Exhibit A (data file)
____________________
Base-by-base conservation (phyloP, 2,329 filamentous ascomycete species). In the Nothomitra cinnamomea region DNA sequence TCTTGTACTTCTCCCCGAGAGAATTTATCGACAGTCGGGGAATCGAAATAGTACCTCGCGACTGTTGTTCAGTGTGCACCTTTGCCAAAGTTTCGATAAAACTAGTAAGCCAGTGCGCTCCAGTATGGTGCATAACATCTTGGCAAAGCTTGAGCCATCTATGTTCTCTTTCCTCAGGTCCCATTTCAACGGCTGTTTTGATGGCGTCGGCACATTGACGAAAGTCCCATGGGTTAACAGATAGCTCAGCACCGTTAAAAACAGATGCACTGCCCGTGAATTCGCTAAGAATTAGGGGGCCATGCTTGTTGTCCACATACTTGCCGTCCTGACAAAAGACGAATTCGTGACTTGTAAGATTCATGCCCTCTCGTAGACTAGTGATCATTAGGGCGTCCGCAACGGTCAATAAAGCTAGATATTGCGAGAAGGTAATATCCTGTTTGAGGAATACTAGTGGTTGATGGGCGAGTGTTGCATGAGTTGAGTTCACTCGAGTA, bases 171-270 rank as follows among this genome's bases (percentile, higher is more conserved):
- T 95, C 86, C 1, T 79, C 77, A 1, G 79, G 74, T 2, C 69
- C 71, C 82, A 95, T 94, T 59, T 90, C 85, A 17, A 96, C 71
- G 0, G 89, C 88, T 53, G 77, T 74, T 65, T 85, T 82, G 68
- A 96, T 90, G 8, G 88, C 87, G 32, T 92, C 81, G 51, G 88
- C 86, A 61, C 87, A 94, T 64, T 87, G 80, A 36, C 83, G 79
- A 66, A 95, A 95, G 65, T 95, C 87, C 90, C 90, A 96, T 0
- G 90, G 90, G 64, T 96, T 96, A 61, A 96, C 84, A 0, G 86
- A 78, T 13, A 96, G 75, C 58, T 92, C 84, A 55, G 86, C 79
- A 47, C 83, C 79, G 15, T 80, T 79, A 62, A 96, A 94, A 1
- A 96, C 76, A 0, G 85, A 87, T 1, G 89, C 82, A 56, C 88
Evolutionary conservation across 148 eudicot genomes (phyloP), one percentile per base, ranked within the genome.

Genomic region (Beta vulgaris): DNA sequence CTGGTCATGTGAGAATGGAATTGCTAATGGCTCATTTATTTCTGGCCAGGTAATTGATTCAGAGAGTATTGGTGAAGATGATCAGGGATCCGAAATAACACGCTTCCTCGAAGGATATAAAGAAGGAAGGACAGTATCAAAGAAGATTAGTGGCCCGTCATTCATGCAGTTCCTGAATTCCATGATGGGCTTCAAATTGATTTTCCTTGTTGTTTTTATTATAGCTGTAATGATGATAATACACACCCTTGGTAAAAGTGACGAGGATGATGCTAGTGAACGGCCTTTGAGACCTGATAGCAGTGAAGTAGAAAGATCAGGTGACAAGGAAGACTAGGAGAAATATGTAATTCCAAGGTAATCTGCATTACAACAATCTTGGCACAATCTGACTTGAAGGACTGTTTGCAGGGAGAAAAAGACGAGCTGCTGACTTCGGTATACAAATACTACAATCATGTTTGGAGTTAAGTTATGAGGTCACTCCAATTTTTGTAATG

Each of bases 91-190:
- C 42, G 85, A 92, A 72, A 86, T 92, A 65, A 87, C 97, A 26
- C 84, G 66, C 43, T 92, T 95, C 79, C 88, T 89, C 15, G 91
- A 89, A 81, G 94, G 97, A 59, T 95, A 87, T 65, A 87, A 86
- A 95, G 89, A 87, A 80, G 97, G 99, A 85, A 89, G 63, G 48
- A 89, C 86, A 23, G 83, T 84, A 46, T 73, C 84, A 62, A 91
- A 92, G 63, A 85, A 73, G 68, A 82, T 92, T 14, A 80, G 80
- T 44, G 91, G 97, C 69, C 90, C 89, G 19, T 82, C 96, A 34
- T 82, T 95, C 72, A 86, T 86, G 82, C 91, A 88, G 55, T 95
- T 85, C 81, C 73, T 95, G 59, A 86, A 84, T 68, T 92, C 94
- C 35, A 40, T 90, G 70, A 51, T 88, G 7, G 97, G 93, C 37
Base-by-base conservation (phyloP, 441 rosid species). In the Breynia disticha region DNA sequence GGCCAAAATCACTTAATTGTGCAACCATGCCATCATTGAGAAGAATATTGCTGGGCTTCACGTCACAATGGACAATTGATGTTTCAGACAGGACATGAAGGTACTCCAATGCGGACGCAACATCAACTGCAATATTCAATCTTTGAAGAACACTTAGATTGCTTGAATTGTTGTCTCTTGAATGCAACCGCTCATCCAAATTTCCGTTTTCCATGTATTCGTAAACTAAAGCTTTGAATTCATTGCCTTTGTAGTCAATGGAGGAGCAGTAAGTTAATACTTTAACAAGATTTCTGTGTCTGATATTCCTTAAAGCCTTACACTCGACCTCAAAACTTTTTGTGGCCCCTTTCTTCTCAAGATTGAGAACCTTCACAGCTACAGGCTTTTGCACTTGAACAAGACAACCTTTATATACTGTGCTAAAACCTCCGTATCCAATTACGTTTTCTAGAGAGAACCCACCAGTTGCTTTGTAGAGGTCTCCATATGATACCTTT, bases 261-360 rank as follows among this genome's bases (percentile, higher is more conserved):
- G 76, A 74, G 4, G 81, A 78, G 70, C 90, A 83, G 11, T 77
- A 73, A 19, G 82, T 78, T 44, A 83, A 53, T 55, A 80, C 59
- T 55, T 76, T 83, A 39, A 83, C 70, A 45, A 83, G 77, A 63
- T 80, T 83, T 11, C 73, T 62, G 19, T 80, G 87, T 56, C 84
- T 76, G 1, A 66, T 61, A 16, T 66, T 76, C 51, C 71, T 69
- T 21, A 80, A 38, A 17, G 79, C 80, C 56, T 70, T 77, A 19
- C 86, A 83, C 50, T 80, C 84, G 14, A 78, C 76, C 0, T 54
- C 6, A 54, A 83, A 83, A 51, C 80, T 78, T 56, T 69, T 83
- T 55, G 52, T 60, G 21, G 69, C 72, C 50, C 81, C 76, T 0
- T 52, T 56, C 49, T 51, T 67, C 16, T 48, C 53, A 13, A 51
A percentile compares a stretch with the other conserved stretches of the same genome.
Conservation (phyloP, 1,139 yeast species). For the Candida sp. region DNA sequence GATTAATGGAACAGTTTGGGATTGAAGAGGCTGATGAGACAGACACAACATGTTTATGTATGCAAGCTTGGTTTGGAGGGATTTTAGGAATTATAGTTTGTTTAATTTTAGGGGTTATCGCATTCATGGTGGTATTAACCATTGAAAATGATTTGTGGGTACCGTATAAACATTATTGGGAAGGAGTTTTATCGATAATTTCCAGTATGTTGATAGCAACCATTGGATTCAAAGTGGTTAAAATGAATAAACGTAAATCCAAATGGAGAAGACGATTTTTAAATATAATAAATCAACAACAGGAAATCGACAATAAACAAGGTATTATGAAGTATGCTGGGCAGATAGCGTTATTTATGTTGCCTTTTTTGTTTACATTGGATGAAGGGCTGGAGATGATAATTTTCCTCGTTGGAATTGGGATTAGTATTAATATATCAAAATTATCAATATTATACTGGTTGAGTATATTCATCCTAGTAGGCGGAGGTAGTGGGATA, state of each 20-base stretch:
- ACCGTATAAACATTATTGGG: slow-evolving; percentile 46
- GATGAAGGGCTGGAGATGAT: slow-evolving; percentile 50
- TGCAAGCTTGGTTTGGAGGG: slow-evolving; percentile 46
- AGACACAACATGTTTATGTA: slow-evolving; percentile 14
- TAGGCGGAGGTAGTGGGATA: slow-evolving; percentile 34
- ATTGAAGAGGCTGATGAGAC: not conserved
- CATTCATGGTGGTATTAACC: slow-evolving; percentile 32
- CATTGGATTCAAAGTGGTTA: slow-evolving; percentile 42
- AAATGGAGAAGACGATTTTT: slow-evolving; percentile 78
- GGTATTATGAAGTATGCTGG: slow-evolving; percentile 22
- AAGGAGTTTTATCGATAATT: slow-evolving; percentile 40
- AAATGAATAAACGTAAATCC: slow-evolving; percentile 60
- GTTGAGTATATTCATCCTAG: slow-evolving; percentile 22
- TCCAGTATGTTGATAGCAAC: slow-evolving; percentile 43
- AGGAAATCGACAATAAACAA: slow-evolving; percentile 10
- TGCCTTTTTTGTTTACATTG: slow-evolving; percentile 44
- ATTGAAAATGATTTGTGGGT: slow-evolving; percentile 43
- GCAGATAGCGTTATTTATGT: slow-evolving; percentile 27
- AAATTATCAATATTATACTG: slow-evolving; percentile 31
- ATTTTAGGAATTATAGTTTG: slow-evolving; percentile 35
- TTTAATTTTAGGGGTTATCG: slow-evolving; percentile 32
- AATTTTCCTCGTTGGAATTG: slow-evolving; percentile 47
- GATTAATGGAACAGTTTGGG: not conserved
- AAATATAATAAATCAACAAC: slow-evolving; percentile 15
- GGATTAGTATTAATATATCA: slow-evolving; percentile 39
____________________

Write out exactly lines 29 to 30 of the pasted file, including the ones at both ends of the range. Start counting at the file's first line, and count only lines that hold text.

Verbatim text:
- T 80, T 83, T 11, C 73, T 62, G 19, T 80, G 87, T 56, C 84
- T 76, G 1, A 66, T 61, A 16, T 66, T 76, C 51, C 71, T 69